Bond Dental Billing is joining the Wisdom family

Join a team of talented individuals building a new era of dental billing

Become a biller

Learn more about our services

Contact us

Dental insurance downgrades: they don’t have to be a mystery

Read about common dental insurance downgrades, why they happen, and how to explain them to your patients

team wisdom

A downgrade, also known as an “alternate benefit” in dental insurance, occurs when dental insurance plans opt to cover the least expensive procedure among what THEY deem to be multiple acceptable options. In such cases, patients may still receive the treatment option they choose, but if they choose a more expensive option (typically not covered), they'll incur a higher out-of-pocket expense. Dentists recommend to their patients treatment that best suits their oral health, and health overall - so why would any patient choose what an insurance company wants to pay (in order to save themselves money) over what their dental care provider recommends? The answer is already stated above - out of pocket expense, which can inadvertently lead patients to believe that insurance knows best. Let’s dive into every piece of this common treatment case acceptance, and even revenue bottleneck that so many in the dental field have encountered and map out how to best help patients understand and accept the care they need. 

As a starting point, let's review the concept of a downgrade, with a posterior filling downgrade as an example: 

Imagine a patient with an  insurance plan, such as a 100/80/50 plan where fillings are covered at 80%. However, the insurance company downgrades coverage for composites on posterior teeth to an amalgam restoration.

For instance:

- A posterior composite filling costs $100.

- An amalgam filling costs $80.

Since the insurance's preferred option is the less costly amalgam, the coverage is reduced to covering 80% of the $80, rather than 80%  the $100, with the patient owing the difference between the allowed amount of the two procedures, regardless of the composite being the service rendered, and the optimal treatment option.

Some additional common downgrades: 

  • Inlay/Onlay/Crown to composite or amalgam
  • Bridge/Implant to removable prosthetic(s)
  • Periodontal Codes to lesser periodontal codes (see our periodontal denial specific blog here!)
  • Ceramic or porcelain crowns to metal crowns

Side note: For code and verbiage reference, lean on the ADA’s website, specifically their glossary of dental clinical terminology. 

4 Common questions we receive from offices regarding downgrades, and the answers:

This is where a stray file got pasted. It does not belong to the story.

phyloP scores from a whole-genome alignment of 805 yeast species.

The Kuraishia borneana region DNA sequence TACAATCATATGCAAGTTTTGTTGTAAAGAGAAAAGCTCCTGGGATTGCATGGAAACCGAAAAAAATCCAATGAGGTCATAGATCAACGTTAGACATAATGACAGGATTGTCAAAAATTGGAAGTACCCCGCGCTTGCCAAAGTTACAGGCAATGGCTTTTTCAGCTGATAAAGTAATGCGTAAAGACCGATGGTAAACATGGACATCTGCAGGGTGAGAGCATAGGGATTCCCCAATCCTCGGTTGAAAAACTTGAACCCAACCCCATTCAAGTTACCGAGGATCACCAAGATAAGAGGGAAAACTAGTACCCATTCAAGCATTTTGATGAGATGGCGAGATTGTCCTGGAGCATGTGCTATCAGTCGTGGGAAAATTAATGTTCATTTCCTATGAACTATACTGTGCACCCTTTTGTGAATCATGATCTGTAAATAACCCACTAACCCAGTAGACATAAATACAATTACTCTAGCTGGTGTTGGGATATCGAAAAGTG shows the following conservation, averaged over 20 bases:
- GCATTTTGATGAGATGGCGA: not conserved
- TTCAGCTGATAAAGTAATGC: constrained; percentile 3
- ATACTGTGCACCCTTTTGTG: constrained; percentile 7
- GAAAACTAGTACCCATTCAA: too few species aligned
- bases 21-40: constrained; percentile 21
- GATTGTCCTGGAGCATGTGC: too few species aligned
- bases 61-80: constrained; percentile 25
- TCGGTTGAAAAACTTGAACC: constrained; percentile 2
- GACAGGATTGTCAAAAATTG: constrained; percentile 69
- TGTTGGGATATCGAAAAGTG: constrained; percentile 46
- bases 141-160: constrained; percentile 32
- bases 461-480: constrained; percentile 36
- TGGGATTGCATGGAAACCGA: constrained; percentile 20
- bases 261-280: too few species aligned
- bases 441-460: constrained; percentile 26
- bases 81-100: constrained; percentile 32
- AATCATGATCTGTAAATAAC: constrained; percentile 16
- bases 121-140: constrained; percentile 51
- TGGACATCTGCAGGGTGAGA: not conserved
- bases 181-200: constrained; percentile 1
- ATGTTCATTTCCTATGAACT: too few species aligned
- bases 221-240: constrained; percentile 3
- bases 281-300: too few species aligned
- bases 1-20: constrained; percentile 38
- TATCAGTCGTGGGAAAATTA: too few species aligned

1. Can patients be charged the difference for a downgrade?

YES!!  practitioners are permitted to charge patients the discrepancy resulting from a downgrade.

  1. Are insurance companies authorized to downgrade procedures even for out-of-network providers?

Absolutely!!  Regardless of whether a dental office is in-network or out-of-network, insurance plans dictate the terms, including the possibility of downgrades.

  1. How do I explain downgrades to patients? 

Inform the patient that their insurance provider offers an alternate benefit for the diagnosed treatment, taking the time to explain what an “alternate benefit” is in terms they understand. It's advisable to keep explanations simple and straightforward to avoid unnecessary complexity. Ensure you include WHY you are not recommending the “alternate benefit” as treatment pertaining to their health. 

  1. How do I properly calculate the out of pocket expense for a patient for a procedure with an alternate benefit?

NOTE:  Insurance verification is essential to knowing in advance when a downgrade may occur, and should be part of every insurance verification breakdown for the listed common procedures.

Different practice management softwares have different ways to alter payment tables and treatment plans for a somewhat accurate projection of estimated insurance coverage - so we recommend talking to your PMS vendor about the best way to modify that, knowing that simply overriding the percent coverage for a whole plan is not best practice. Understanding the patient's concerns and motivations, as well as your verbiage, can facilitate smoother conversations and treatment decisions in advance, and even when explaining why a patient has an unexpected bill.

Want to learn more about working with Wisdom? Schedule a call! You can also read more about how a partnership with Wisdom works via our welcome guide, and subscribe to our free newsletter Words of Wisdom to ensure you don’t miss out on trends, events, and content for continuing education.